Mayoral field expands, and more from Pa. Society

    The word from Pennsylvania Society weekend, the annual Manhattan schmooze-fest of Keystone State politicians: The Philadelphia mayoral field grows from four to five; everybody wonders what to expect from the state’s new governor; and the state’s biggest political brawl in 2015 may be a judicial election.

    I usually prowl the receptions and fundraisers of Pennsylvania Society weekend looking for insight and gossip more than stories. But, sometimes, one just throws itself in front of me.


    I hadn’t been at the Waldorf Astoria hotel for a half an hour when I saw former Philadelphia Judge Nelson Diaz, who’s been talking to people about a mayoral run. I asked him if he was going to do it, expecting the polite brush-off.

    Instead he put his hand on my shoulder like we were old buddies, and said yes, he’s running and will announce Jan. 15.

    The buzz in political circles has been that Diaz didn’t like the idea of attorney Ken Trujillo being seen as the city’s Latino candidate, but when Diaz talked about his plans, there was none of that.

    It was all about the importance of fixing the city’s schools with educational reform, not just more money, and about his history as an administrative judge reforming the city’s court system and serving as general counsel of the Department of Housing and Urban Development in Washington.

    Diaz is another mayoral candidate (the fifth to announce, so far) who’s known to insiders and not voters. Most think he’ll have a hard to time raising the money and political support to compete seriously. We’ll see.

    Radio head

    Meanwhile, I saw Trujillo everywhere, and he invited me stop by the lobby of the Waldorf at 8 Saturday morning, where the largely Spanish language radio station he owns would be broadcasting live. He said if I stopped in I’d hear him, and they’d interview me, too.

    He wasn’t kidding. I stopped by, and host and VJ Martinez and a panel of analysts spoke with us in Spanish and, in my case, mostly English.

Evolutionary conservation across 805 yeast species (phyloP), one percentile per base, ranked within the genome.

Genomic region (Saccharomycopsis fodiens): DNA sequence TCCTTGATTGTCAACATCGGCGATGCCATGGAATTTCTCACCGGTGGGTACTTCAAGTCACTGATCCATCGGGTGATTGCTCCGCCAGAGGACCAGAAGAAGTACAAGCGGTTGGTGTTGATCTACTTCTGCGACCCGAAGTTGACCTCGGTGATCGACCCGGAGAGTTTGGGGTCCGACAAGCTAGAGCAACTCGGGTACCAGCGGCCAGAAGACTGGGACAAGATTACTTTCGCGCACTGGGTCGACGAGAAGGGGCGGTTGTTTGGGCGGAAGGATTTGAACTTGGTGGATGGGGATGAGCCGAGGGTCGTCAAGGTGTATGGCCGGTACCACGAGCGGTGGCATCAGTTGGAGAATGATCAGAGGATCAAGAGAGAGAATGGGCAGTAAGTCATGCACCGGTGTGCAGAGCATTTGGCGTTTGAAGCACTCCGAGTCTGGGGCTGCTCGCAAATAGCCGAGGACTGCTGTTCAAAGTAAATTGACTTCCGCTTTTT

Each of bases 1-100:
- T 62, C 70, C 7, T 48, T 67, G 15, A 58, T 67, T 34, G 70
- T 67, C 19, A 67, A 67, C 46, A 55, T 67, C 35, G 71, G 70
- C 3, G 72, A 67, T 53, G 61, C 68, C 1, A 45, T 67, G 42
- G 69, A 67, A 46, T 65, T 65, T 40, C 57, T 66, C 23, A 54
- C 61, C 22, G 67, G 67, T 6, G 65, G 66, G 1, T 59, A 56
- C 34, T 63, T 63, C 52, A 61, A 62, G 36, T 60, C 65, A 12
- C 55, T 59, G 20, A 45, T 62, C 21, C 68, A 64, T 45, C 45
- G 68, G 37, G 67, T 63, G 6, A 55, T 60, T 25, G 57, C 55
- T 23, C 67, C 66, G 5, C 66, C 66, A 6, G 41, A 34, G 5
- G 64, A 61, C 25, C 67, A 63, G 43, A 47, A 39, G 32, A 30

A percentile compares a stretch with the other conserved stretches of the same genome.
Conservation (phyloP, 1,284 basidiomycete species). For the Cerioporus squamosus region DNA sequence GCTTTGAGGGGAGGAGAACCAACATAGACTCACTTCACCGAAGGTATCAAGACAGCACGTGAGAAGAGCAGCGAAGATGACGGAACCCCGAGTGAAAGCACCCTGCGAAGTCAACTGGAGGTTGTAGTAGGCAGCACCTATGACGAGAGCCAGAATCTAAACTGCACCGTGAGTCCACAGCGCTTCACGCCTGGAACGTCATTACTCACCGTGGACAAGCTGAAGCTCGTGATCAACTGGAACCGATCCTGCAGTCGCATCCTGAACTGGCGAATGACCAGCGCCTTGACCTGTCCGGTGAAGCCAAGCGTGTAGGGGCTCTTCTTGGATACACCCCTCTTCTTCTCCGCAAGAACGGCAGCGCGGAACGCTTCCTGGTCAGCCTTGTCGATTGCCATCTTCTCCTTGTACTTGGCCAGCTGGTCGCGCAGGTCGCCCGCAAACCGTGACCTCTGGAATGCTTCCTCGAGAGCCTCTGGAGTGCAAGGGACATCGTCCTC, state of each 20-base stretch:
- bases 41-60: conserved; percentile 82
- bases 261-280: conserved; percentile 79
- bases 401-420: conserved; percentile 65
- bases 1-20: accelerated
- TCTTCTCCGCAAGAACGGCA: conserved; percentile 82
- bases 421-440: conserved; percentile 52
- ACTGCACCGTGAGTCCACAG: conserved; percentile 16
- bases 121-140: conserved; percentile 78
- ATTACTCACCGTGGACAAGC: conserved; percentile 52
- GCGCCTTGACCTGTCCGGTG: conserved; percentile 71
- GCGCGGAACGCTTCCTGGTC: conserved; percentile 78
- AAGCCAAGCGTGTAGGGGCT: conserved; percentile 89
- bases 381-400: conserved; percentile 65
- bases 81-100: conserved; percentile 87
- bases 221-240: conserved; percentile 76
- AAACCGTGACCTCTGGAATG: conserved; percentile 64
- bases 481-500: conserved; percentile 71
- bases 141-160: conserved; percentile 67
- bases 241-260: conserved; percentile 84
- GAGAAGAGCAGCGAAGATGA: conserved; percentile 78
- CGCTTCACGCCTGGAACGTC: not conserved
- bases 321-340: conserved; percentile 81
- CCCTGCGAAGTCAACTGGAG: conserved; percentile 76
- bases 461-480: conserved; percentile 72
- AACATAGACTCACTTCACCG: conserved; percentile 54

Having covered Trujillo when he was a city solicitor years ago, I noticed that he’s upped his game as a public speaker. He had a pretty good stump speech down, and I noticed that when he was asked in Spanish about being an inspiration to the city’s Latino community, he went out of his way to say he wasn’t running as a Latino candidate, but as somebody who plans to represent the whole city.

    He also told me that he’s spending a chunk of every day making fundraising calls, even in New York. That’s what a serious candidate does, and it reminded of me of Michael Nutter in 2006, steadily taking on that tedious, entirely un-public task for months, so he’d have the resources to make his move at the right moment in the campaign.

    I saw the other announced candidates , Lynne Abraham, Terry Gillen and Anthony Williams, making the rounds and shaking hands. None had formal events in New York, which is an awfully expensive place to throw anything.

    To run or not to run

    And the one guy who could drastically alter the mayor’s race by jumping in, City Council President Darrell Clarke, was also a ubiquitous presence and had a Manhattan fundraiser (as did Trujillo).

    When I saw Clarke Friday afternoon, I told him that, you know, I had to ask: Was he by chance ready to give us an answer this weekend?

    His response seemed instructive. Every politician who’s regularly asked about running for office and isn’t ready to say so has a couple of jocular, non-responsive lines ready to go – like, “You’ll be the first to know” or “Stay tuned” or “I have to keep you guys guessing.”

    But Clarke seemed so uncomfortable with the question that he didn’t say anything. He gestured toward an aide and said his people were telling him they had to go. Which reinforces my gut feeling that Clarke just doesn’t want to be the public figure a mayor has to be. But I’m often wrong.

    The guv and the supremes

    Gov.-elect Tom Wolf was in much demand, the subject of crushing attention and endless speculation. He gave a couple of speeches that were well received, but gave little hint about what he would seek from the legislature next year.

    When he stopped to talk with a gaggle of reporters, he stuck to generalities. He didn’t mean to be evasive, he said, but he’s going to have to work some things out before making policy pronouncements.

    Knowing Wolf has made the rounds at Pennsylvania Society before, I asked what it was like to attend as governor-elect. He paused a second, smiled and said, “They all know who I am now.”

    The place was also crawling with judicial candidates. You wouldn’t recognize most of their names, but this fall, I promise you will.

    We’ll elect three new state Supreme Court justices this year, and the party that wins two of three will have a better shot at controlling legislative redistricting in 2020. So expect lots of national money and plenty of ads attacking candidates as sleaze-bag lawyers, softies on crime, probably horse thieves, too.

    Hide the kids.

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